Photo Credit: pashasha
To say Stephen Hawking had me at hello is an understatement. I know I’m not the first nerd-at-heart to jump his bandwagon, but there’s a reason A Brief History of Time sold more than ten million copies – and it’s not his mathematical genius.
It’s his imagination.
Don’t get me wrong, Stephen Hawking is a mathematical genius, but it takes more than that to estrange him from everyone. When writing a brief history, his editor warned him that for every equation included in his book, the readership would be cut in half. Imagine the imagination it requires to condense the most complex astrophysics and mathematical theory into something simple, enjoyable (yes enjoyable!), and comprehensible for ten million readers. He used only one equation.
He taught me how to travel through time. Yes, I’m serious. I know the basics of time travel, and it’s not theory, it’s fact. He has me utterly convinced of the magic in our universe, something I may have entirely otherwise missed. And that was his goal.
So how did he do it? He didn’t teach me anything. He talked with me. He told me he’d visit Madonna in her prime if he could time travel. He told me how the universe might end… how it might have begun. He filled me in on some science-talk. He told me the simple things make a big difference, like randomness, and relativity.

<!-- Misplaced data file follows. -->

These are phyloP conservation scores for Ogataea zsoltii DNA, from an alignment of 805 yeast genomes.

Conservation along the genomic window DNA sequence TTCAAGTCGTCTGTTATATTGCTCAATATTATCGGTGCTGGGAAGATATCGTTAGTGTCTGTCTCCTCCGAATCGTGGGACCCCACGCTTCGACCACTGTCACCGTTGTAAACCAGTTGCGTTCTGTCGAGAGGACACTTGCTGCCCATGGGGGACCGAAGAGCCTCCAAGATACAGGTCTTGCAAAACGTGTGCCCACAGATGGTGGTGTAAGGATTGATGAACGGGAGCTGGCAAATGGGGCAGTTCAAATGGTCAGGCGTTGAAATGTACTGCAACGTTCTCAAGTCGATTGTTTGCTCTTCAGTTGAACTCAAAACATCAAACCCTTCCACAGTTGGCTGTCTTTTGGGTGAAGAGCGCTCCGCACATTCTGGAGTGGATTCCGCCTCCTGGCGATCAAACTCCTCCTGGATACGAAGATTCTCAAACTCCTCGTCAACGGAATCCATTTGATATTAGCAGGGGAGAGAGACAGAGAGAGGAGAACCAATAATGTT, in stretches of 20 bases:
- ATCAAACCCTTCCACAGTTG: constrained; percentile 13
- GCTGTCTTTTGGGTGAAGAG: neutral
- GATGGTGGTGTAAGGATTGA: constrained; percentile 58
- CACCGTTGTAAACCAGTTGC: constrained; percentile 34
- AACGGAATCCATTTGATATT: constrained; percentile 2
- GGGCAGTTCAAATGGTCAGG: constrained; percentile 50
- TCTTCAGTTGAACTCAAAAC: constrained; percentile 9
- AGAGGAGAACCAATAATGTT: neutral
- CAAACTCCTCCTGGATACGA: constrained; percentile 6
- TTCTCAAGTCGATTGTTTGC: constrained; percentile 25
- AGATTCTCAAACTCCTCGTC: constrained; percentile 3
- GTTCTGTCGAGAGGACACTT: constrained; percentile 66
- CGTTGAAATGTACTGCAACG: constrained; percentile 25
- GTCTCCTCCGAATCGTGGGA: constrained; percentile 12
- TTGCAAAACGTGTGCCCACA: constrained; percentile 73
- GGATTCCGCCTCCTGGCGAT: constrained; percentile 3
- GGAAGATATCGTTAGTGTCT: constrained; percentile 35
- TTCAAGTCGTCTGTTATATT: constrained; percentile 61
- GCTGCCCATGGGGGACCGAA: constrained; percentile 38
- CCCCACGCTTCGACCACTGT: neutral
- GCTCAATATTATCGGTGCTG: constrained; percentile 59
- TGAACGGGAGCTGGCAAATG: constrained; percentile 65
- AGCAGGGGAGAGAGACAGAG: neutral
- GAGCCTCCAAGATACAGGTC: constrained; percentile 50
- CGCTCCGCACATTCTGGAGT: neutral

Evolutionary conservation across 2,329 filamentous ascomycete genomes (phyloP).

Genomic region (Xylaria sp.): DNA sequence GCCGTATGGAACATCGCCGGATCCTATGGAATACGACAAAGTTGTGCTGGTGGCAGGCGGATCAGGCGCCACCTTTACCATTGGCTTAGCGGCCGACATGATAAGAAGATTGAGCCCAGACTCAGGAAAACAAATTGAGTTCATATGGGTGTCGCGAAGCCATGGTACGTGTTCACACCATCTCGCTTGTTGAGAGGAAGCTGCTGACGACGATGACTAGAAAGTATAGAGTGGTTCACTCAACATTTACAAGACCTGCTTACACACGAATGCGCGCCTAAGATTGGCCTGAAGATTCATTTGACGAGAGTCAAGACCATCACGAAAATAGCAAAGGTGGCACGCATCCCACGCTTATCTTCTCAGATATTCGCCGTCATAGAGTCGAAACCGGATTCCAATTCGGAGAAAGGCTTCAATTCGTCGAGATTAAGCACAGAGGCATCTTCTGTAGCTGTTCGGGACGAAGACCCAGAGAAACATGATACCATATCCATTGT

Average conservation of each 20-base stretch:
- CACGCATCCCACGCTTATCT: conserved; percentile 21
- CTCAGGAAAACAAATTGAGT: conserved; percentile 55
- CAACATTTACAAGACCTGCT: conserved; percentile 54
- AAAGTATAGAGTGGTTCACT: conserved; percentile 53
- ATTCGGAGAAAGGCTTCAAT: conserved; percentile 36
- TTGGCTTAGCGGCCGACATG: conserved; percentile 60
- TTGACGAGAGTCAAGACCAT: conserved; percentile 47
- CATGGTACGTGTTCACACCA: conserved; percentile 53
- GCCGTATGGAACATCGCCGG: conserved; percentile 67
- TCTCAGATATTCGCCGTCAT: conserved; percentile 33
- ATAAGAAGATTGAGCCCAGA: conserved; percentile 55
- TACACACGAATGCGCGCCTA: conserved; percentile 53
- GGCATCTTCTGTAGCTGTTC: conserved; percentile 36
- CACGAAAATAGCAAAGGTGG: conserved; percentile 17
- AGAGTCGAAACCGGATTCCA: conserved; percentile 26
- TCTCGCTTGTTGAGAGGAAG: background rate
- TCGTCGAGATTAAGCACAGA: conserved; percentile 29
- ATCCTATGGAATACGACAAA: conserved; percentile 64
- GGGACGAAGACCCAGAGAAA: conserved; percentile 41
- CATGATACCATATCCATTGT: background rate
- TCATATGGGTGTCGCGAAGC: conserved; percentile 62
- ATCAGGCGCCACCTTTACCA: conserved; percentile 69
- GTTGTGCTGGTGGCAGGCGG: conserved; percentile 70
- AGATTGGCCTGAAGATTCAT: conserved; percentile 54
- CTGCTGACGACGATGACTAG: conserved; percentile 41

He related his immense knowledge to me.
This is a short blog, it might even be called an Ode to Stephen Hawking (I don’t know, Perry writes the titles when I finish – he adds the pictures too [I’m a sucker for pictures]), but I wanted to relate something: no matter how proficient you can be in anything, what’s the purpose if you can’t share it with anyone?
Stephen Hawking is at the top of his field not because he knows everything, but because he brings everything back to us.
His miniseries on the Discovery Channel, Into The Universe with Stephen Hawking, opens in his words, “Hello, my name is Stephen Hawking: physicist, cosmologist, and something of a dreamer.” If you haven’t seen it, see it. After that remember, to Stephen Hawking being the best physicist and the best cosmologist comes far second to being the best dreamer, and the best talent is sharing those dreams with you.
No one would suggest that Stephen Hawking stop using math, it’s an integral part of his dreaming, but the intricacies of the physical laws of the universe are more than most are capable of, and the ability to communicate to a larger audience those concepts in relatable terms, separates the just knowledgeable from the plain capable.
I’d shoot for plain capable.
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